When git push refuses to update a remote ref that is not an ancestor of the local ref, or when the current value of remote ref does not match the expected value, then the --force option is used to disable these checks, and can cause the remote repository to lose commits. It is used to synchronize the remote repository with the local repository discarding the remote changes.
> git push origin HEAD --force
git push origin master --force

The --force-with-lease option avoids unintentional overwrites as it updates the remote references only if it has the same value as the remote-tracking branch we have locally, else failing with stale info message.

The --set-upstream or -u option sets the association between local branch and the remote branch, so that we can use "git pull" without specifying the remote branch name everytime. It can be used with branch or push command as below.
> git push --set-upstream origin <branchname>
> git branch --set-upstream <branchname> origin/<branchname>

The git fetch command simply gets all the new changes from the specified remote repository, by default from the origin repository.
git fetch upstream

The --all option for git fetch and also pull enables to fetch the current branch from all remote repositories.
git fetch --all

The git pull command fetches the changes from the origin repository from the master branch and merges them with the current branch.
> git pull origin master

Git's pull command first fetches the latest changes from the remote repository similar to executing the "git fetch" command. It then follows with "git merge FETCH_HEAD" command to merge the retrieve branch heads with the current branch. To avoid merges, and perform rebase which rewinds the local changes on top of the latest changes, as below:
> git pull --rebase

Below command gets the changes from the upstream repository from master branch in the current branch and rebase the local changes on top of it.
> git pull -r upstream master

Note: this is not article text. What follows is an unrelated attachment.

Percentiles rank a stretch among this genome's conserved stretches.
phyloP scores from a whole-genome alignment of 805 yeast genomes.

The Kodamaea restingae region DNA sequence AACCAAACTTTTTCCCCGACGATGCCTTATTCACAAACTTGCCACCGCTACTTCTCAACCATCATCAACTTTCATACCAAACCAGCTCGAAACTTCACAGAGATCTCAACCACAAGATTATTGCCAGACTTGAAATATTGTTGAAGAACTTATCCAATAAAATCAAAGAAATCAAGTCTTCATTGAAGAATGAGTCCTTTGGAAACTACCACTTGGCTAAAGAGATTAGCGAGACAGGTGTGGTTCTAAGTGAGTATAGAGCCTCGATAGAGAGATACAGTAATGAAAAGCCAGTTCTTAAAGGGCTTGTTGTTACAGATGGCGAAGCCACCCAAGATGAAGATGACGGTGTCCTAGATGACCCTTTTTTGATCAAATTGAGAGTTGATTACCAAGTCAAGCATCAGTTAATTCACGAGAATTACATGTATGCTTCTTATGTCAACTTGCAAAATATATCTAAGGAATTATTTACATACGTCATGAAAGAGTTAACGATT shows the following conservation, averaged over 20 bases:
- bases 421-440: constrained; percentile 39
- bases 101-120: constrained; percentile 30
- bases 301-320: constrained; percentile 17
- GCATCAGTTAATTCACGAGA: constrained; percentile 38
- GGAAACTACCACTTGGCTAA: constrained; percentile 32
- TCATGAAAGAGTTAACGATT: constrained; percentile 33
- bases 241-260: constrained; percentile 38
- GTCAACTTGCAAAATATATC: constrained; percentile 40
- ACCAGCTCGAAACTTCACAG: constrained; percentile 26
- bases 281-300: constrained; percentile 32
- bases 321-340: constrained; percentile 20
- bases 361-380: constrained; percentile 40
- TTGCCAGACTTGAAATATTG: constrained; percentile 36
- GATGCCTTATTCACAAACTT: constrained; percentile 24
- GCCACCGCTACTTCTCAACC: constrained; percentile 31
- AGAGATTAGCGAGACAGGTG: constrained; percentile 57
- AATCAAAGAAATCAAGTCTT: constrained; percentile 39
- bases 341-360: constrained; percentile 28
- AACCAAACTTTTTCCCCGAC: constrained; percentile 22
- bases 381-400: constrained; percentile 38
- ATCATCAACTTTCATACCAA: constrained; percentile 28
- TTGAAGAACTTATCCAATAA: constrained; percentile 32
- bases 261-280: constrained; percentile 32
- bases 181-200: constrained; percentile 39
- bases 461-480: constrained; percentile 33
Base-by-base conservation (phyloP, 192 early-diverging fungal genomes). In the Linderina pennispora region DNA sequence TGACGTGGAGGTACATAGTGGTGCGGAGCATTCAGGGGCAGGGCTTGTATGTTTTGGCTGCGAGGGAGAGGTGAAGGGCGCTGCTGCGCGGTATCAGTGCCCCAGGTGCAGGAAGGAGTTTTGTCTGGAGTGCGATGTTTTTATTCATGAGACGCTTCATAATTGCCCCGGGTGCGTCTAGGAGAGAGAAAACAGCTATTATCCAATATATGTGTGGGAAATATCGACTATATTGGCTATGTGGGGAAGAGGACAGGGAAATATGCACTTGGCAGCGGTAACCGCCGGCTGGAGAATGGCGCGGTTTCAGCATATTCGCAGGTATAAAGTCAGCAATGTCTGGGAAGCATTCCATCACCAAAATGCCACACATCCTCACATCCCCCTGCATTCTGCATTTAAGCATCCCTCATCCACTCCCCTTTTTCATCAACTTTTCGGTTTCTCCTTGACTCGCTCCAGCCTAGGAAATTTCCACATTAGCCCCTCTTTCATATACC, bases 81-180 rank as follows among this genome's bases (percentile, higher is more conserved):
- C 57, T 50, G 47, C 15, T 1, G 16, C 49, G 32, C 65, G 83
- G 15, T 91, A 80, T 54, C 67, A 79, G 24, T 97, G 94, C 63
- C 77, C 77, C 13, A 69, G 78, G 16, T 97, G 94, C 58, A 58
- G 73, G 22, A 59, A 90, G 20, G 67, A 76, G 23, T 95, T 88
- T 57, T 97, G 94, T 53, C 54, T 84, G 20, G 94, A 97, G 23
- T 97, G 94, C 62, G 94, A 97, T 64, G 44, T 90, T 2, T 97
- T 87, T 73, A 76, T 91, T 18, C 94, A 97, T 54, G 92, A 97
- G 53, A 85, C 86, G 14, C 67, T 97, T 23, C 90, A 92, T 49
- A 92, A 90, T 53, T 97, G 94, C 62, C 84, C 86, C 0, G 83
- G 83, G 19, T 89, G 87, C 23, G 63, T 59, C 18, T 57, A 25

In order to make the rebase option as default for all the pull commands, we set this in the configuration for new branch as below:
> git config branch.autosetuprebase always

Enabling pull rebase by default for existing branches can be done as below:
> git config branch.YOUR_BRANCH_NAME.rebase true

In order to carry out merge instead of rebase explicitly, we use
> git pull --no-rebase

Git uses environment variables http_proxy and https_proxy for accessing remote repositories through proxy configuration if required. The no_proxy environment vairable is defined for accessing any internal repository or excluding proxy settings for any repository.

In order to check the difference between the most recent commit, referred to using the HEAD pointer and the last commit to which local repo is set to, the diff command is used
> git diff HEAD

To view the changes within staged files a --staged option is added to diff command :
> git diff --staged

View all the differences or difference for single file with the previous commit hash
> git diff CHANGE_HASH
> git diff CHANGE_HASH  -- repo/src/java/Sample.java

Compares content and mode of blobs between the cache and repository
> git diff cache

To list all the files to be pushed in the origin repository on master branch, the below diff command with cache is used. The --stat option displays the ratio of added and removed lines.
> git diff --stat --cached origin/master

The --numstat option is similar to --stat and shows the number of added as well as deleted lines in decimal notation along with the pathname without abbreviation. Hence the below command displays the full file paths of the files that are changed.
> git diff --numstat origin/master

Listing all the files created or modified for the specified commit hash:

git diff-tree --no-commit-id --name-only -r d9ce760
git show --pretty="format:" --name-only d9ce760